The Cerritos College Theater department’s production of “All My Sons” is a wonderful success. This play, first performed in 1947, is relevant and farsighted in its exploration of the consequences of wealth accumulation and the hidden faces of domestic life. The Theater department has brought these themes out vividly with the powerful performances and engaging set.
Telling the story of the Keller family’s battles over money, grief, and justice, “All My Sons” is a story of the past impacting the present.
Joe Keller, played by Israel Mata, is the factory owning father with a hidden criminal past. His son’s decision to marry the daughter of his ex-partner currently in prison for the crime he was “exonerated of” slowly peels the mask of innocence he and his wife, Kate Keller, played by Angelica Montoya, wear.
The lead performances by Mata and Montoya push the show forward. Mata’s Joe strongly defends his choices, but can be seen for the weasel he is, with a sly, affable shell of an innocent father.
Montoya’s Kate is an especially strong character as she lays at the center of much of the conflicts in the play. Montoya plays both a grieving mother in denial and an accomplice to Joe’s shameful deceptions.
Kate’s denial of her second son’s death in World War II puts her at odds with her son, Chris Keller, played by David Hodson, as he hopes to propose to his dead brother’s girlfriend, Ann Deever, who is played by Sofia Moreno. Ann is also the daughter of Joe’s imprisoned business partner.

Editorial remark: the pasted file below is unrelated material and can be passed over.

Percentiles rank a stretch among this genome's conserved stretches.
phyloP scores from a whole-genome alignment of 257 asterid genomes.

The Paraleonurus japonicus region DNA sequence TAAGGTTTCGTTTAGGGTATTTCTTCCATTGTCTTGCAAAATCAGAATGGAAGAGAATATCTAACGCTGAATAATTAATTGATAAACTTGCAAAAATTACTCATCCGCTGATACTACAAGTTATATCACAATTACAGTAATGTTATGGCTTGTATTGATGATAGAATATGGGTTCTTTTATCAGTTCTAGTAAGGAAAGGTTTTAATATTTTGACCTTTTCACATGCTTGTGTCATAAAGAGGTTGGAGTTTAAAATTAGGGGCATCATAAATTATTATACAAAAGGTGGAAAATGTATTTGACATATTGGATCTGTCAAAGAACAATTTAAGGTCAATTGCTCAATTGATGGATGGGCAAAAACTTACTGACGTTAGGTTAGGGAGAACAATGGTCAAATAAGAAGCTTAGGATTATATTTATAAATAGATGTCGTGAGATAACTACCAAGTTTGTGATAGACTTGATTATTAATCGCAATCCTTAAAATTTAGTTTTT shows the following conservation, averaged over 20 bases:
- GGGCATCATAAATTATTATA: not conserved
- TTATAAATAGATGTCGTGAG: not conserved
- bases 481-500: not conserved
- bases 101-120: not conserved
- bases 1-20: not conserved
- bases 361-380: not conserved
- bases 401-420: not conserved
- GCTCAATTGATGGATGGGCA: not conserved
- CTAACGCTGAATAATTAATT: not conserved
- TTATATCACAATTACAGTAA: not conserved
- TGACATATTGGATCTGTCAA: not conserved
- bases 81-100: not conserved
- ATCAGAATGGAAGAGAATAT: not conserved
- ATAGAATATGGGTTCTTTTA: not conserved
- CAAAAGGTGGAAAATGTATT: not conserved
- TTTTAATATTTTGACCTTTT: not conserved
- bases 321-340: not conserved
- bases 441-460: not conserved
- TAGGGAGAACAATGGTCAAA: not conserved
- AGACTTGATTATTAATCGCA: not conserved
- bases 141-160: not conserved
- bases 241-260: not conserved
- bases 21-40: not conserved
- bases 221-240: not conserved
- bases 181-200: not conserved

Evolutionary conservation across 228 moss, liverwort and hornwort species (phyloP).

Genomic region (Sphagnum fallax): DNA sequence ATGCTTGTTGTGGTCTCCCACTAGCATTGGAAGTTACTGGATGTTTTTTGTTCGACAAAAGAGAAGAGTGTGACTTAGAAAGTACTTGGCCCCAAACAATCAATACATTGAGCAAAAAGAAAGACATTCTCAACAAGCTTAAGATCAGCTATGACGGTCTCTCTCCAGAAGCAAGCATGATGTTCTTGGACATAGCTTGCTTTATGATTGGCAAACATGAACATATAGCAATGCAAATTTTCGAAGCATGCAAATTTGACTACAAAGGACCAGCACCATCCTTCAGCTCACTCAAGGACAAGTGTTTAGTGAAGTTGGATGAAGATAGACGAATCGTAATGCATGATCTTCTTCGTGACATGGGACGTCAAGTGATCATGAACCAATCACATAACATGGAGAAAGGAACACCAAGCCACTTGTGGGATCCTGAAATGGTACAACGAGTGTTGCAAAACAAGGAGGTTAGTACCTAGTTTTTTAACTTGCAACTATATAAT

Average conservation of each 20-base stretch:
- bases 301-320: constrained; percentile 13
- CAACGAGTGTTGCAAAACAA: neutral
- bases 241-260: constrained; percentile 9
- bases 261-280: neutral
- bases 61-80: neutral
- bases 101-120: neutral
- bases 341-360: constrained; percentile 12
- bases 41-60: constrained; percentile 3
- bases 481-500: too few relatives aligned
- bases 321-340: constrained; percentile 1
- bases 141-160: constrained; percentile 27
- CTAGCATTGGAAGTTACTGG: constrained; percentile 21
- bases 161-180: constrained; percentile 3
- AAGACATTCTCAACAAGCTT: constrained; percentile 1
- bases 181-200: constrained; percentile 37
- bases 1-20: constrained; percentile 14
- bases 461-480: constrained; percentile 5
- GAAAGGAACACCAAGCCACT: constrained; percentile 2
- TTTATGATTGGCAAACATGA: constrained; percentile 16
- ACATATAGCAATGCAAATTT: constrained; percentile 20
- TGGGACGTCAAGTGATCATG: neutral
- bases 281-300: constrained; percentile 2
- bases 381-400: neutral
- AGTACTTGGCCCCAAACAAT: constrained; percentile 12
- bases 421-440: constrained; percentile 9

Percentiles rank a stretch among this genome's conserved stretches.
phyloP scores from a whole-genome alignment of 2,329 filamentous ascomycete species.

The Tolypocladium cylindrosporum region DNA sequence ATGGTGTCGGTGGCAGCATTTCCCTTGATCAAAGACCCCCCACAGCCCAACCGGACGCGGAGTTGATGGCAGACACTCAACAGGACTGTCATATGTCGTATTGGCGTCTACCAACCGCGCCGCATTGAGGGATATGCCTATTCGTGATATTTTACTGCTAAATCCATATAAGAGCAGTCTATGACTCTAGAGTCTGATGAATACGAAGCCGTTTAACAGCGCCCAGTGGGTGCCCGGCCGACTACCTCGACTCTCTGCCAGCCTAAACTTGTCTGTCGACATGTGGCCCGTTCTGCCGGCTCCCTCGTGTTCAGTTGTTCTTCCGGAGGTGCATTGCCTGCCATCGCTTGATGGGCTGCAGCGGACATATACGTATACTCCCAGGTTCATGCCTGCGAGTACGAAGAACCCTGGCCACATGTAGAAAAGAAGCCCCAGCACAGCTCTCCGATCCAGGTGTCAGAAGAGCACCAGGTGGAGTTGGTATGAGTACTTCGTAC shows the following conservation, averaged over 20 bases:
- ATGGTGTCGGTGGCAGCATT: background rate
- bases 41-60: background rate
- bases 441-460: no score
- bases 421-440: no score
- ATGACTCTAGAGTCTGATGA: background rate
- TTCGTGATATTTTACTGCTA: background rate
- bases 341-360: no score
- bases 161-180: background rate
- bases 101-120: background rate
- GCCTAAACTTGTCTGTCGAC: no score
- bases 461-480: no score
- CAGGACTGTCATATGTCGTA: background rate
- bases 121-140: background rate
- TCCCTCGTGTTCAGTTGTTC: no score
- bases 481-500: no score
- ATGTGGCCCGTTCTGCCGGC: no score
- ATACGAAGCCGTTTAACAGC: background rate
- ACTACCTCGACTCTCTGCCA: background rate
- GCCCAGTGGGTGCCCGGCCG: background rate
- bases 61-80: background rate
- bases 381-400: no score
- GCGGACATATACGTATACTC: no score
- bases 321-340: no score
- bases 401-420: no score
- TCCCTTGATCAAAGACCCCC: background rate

The entire three-act play took place in the Keller’s backyard. This setting not only allowed the cast and crew to focus on detail, rather than variety. The performances meld well with the simple backyard setting and all available space is used, and all props are put into play. The raised seating allowed for a full view of the action.
The main cast was joined by a supporting cast that has individual shining moments of both levity and powerful impact.
The play’s contemporary relevance can be seen in the portrayal of the confluence of industry and warfare as well as in the strength “business” plays in the shaping of the “American dream.” Joe Keller is controlled by his quest for wealth which he cloaks as providing for his family and leaving a legacy for his son. He vainly yells “When they work for nothing, I’ll work for nothing!… It’s dollars and cents, nickels and dimes, war and peace!”
Chris’ experiences in the war have disillusioned him from the sole goal of money and consumer happiness. The revelation of his father’s actions reveals Chris’ stunted idealism as he asks “Is that as far as your mind can see, the business?… Don’t you live in the world?” Hodson’s acting shines as his character’s hidden emotions bubble up and he admits: “Now I’m practical, and I spit on myself.”
The Cerritos Theater department’s production of “All My Sons” is led by the strong performances of the cast and the fantastic dialogue by Arthur Miller.